For stress awareness month we’ve brought you some great stress management tips, explored some key characteristics to foster in the workplace and for hiring new recruits, provided a wealth of tools and tips to help you avoid burnout, and brought you 64 other tips and tactics to help you stay effective and stress free! Now, for the final post of the month, we bring you coping mechanisms from our friends at Headspace.
Besides creating a brilliant app for mindfulness meditation that helps you to stay focused and in flow to do more of your best work, they conduct valuable research into the effects meditation has on physical and psychological health. They work with partners and universities to further our understanding of meditation and mindfulness and how it can be used to stay focused, boost compassion and reduce daily stress and perceived stress. This blog brings you some recent Headspace research findings to help you understand your stress, turn stress into a positive, and some food for thought on mindfulness as a tool for corporate wellness.
Understanding your stress response
According to Headspace, the majority of stressors that we experience in modern society are social. We’re worrying about bad reviews, performing poorly on some test or job task. But our response systems are built on the architecture that was originally designed to deal with physical stressors. In other words, when we step on stage to give that speech, our body reacts like it just spotted a bear.
But, according to Jeremy Jamieson, a psychologist at the University of Rochester who studies the effect of stress on decision making and emotions, we aren’t doomed to always respond in this fashion to stress. We can learn to reappraise our stress and anxiety as excitement and positive emotion.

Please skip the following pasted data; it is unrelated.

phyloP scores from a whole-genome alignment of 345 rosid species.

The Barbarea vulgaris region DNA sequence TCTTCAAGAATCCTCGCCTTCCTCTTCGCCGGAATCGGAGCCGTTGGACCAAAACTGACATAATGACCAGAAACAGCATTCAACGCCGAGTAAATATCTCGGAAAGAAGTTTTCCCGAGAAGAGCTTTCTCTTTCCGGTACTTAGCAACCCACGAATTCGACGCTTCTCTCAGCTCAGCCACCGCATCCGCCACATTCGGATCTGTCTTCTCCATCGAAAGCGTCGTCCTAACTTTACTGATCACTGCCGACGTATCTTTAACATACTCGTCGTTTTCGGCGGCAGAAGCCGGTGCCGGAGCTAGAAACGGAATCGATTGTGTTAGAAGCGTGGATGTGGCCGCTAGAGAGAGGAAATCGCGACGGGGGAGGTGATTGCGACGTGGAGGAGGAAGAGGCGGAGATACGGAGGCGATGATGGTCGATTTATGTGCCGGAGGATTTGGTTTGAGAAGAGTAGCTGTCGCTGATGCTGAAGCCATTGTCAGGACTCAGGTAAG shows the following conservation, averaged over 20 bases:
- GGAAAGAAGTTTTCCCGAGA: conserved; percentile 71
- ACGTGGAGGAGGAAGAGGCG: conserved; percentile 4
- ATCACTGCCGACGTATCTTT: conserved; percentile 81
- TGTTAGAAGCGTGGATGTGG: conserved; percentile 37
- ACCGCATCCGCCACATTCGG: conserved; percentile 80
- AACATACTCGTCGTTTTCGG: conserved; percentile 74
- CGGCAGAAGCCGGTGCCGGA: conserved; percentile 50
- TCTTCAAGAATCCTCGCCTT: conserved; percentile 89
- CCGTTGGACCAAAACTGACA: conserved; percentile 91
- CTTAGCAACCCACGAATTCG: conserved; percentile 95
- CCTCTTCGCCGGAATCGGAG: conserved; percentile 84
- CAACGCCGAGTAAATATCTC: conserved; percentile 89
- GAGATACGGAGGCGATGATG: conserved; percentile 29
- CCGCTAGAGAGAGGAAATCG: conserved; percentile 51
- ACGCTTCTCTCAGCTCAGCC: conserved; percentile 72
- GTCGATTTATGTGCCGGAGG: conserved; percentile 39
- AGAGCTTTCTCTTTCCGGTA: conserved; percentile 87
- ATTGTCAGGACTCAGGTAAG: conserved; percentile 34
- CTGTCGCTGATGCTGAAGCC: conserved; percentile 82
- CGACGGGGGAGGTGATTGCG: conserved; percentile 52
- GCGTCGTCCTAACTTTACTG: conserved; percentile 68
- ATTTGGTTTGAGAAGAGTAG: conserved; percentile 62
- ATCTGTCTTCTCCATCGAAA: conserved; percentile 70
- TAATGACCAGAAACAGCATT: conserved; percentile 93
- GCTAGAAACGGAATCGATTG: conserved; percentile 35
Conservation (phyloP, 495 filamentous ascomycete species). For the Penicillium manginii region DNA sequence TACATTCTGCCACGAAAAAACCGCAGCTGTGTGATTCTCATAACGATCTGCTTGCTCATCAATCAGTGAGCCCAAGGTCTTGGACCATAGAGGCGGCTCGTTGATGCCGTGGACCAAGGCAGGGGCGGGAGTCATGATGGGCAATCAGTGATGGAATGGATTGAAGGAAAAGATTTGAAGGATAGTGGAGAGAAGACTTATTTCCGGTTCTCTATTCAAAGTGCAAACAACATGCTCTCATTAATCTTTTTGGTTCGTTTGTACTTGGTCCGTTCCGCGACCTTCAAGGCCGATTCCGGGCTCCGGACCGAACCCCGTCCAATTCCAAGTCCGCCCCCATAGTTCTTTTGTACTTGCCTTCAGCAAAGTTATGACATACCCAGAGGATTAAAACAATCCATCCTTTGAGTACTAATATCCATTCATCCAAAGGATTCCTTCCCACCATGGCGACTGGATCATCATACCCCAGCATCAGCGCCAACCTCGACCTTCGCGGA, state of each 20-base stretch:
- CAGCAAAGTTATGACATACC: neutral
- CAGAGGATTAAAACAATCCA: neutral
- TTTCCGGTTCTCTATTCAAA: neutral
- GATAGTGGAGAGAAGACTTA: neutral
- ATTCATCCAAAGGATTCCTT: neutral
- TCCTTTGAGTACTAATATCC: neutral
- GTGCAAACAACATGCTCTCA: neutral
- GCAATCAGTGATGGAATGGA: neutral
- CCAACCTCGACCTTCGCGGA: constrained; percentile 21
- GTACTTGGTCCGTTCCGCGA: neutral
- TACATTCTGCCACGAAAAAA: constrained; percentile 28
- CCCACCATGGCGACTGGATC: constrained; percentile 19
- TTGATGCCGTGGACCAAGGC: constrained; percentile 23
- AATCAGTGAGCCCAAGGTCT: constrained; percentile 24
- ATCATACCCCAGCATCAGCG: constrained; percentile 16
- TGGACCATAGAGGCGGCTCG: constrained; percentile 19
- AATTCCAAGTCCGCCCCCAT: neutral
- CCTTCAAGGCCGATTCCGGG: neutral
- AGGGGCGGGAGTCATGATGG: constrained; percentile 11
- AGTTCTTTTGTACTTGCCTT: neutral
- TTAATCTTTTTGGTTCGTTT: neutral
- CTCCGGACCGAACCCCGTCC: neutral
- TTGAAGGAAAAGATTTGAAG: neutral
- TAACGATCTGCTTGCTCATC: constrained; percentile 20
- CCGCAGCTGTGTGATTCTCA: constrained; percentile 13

Shifting your mindset
It’s the difference between feeling excited and confident, versus being paralysed with fear. If you are able to view your fear and reappraise it you can not only improve how you respond to it, but it becomes a positive. According to Jamieson, if you believe that you can handle the challenge then you experience an ‘approach-motivated’ stress state and your body prepares to approach the stressor, making you feel excited and pumped up.
His research shows that you can alter these physical responses by changing how you think. In one experiment, a group of students preparing for an exam were told that signs of physiological arousal – such as increased heart rate – predict better performance on the test. These students who were encouraged to embrace stress outperformed their counterparts on the exam during in-lab practice and during the actual exam months later.
In a series of experiments conducted by Alison Wood Brooks, a researcher at Harvard Business School, she found that people who were instructed to say the words, “I am excited” before singing karaoke or giving a speech performed better than those encouraged to express anxiety, calmness, or no emotion. Others who read a slide with the words, “Try to get excited” performed better on a stressful test than those who read, “Try to remain calm” on a control slide. If we feel anxious or stressed, we can reappraise that negative emotion as positive excitement and improve our performance at work.